MADRID & BARCELONA
Tour at a Glance
|MADRID||1 - 5|
|BARCELONA||5 - 8|
|Transfer||Madrid Barajas Airport [MAD]||NH Collection Madrid Paseo del Prado|
|Transfer||NH Collection Madrid Paseo del Prado||Madrid Atocha Railway Station|
|Transfer||Barcelona Sants Railway Station||Granados 83|
|Transfer||Granados 83||Barcelona-El Prat International Airport [BCN]|
|Train||Madrid Atocha Railway Station||Barcelona Sants Railway Station|
Set on Europe’s Iberian Peninsula between the Atlantic Sea and the Mediterranean Sea, Spain typically conjures up images of matadors, sangria, flamenco dancers and paella. While it offers all of these traditional cliches in abundance, the country’s real attraction is to be found in its passionate, laid back people and its unbeatable natural beauty. Even along the well-beaten tourist tracks, there are authentic Spanish experiences to be had, traditional local dishes to sample and idyllic villages of timeless charm to explore. Like the country’s famous tapas, Spain itself is a veritable smorgasbord of thriving cities, bizarre festivals, panoramic views and breathtaking beaches – rendering it a beautiful and beguiling country unlike any other. Weird, enthralling architecture, incredible nightlife and its diversity of art and culture add to the country’s unique allure.
BANKING AND CURRENCY
Spain uses the European monetary unit, the euro (€). Euro bills come in denominations of 5, 10, 20, 50, 100, 200, and 500; coins are worth 1 cent of a euro, 2 cents, 5 cents, 10 cents, 20 cents, 50 cents, 1 euro, and 2 euros. Local merchants may refuse to accept €200 and €500 bills due to the prevalence of counterfeit bills.
Travellers will find that managing money in Spain is easy but expensive. Banking facilities are generally modern and function quite efficiently, but bank charges and commissions on international transfers are hefty when compared to most other countries in the European Union (EU).
Spain has one of the highest bank branches per capita on the European continent and most offer online banking with fast, easy transfers; Solbank and Bancaja cater specifically to British citizens.
Banks in Spain open from Monday to Friday 8.30am to 2pm and, in the winter, on Saturday mornings from 9am to 1pm or Thursday afternoons, from 5pm to 7pm.
ATMs (cajeros automáticos) are widely available and normally accept foreign cards. These machines provide the best exchange rates, but transaction charges do apply.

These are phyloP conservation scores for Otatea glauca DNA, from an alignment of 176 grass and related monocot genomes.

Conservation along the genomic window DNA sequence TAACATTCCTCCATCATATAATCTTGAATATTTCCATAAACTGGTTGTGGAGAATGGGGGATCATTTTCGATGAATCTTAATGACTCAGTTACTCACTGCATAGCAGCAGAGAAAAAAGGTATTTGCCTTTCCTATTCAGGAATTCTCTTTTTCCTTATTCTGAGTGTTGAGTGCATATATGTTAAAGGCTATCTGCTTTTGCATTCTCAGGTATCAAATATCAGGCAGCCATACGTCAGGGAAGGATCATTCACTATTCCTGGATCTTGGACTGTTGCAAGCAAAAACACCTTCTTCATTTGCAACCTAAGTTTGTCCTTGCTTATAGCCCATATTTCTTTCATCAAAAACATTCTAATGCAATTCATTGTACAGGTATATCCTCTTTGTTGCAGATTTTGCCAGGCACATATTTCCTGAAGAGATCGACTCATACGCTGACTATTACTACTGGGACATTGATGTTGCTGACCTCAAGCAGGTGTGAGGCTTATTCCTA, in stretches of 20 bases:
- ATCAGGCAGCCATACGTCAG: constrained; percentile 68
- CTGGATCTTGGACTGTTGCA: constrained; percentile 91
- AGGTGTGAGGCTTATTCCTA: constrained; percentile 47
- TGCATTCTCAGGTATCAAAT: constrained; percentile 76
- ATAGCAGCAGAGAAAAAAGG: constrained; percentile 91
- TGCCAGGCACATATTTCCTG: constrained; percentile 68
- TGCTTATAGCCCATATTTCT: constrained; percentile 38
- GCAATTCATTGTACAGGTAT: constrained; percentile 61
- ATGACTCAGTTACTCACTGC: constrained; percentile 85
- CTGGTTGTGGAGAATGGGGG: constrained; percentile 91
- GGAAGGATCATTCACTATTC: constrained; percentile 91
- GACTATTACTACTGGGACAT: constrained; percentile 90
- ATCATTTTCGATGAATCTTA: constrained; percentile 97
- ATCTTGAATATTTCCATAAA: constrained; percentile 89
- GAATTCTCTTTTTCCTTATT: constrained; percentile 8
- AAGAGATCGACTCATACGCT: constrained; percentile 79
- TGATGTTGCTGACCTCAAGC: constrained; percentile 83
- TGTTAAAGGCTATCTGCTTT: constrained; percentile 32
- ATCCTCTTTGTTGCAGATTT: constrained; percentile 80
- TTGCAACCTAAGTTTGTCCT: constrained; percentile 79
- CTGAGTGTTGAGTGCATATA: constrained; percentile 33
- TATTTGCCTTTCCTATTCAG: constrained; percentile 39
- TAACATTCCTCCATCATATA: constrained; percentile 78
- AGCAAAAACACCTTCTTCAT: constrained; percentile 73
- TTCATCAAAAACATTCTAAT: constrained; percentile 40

Alternatively, currency exchange offices (cambio) can be found at most airports and in most tourist areas. The exchange rates they tend to offer are less attractive than those provided by banks.
Debit and credit cards are widely accepted in Spain, although transaction charges will apply if someone is using an international debit or credit card.
TRAVEL, TRANSPORT AND GETTING AROUND
Most of Spain is well covered by public transport. The rail network reaches all the provincial capitals and the main towns along the inter-city lines, and there’s an expanding high-speed network that has slashed journey times on major cross-country routes from Madrid. Inter-city bus services are often more frequent and cheaper than the regular trains, and will usually take you closer to your destination, as some train stations are a few kilometres from the town or village they serve. Driving a car, meanwhile, will give you the freedom to head away from the major tourist routes and take in some of the spectacular scenery at your own pace.
One important point to remember is that all public transport, and the bus service especially, is drastically reduced on Sundays and public holidays, don’t even consider travelling to out-of-the-way places on these days. The words to look out for on timetables are diario (daily), laborables (workdays, including Sat), and domingos y festivos (Sun and public hols).
FOOD, DRINK AND CUISINE ADVICE
Standards of hygiene in relation to food health and safety in Spain are generally high in hotels, restaurants, pubs and nightspots.
Food is more than a form of sustenance in Spain, it is literally a way of life. Friendships are formed, families unite, and the working week can be set around every day’s very important meals. The country’s distinctive cuisine brings together unique regional dishes, special ingredients and long standing influences from Moorish and Arab settlers.
Tourists travelling to Spain are often given a useful piece of advice – the Spanish eat late. Don’t expect many restaurants to be open before 9pm. Book a restaurant table for between 11pm and midnight and you’ll see the place hopping. Dinner is often light after a large lunch..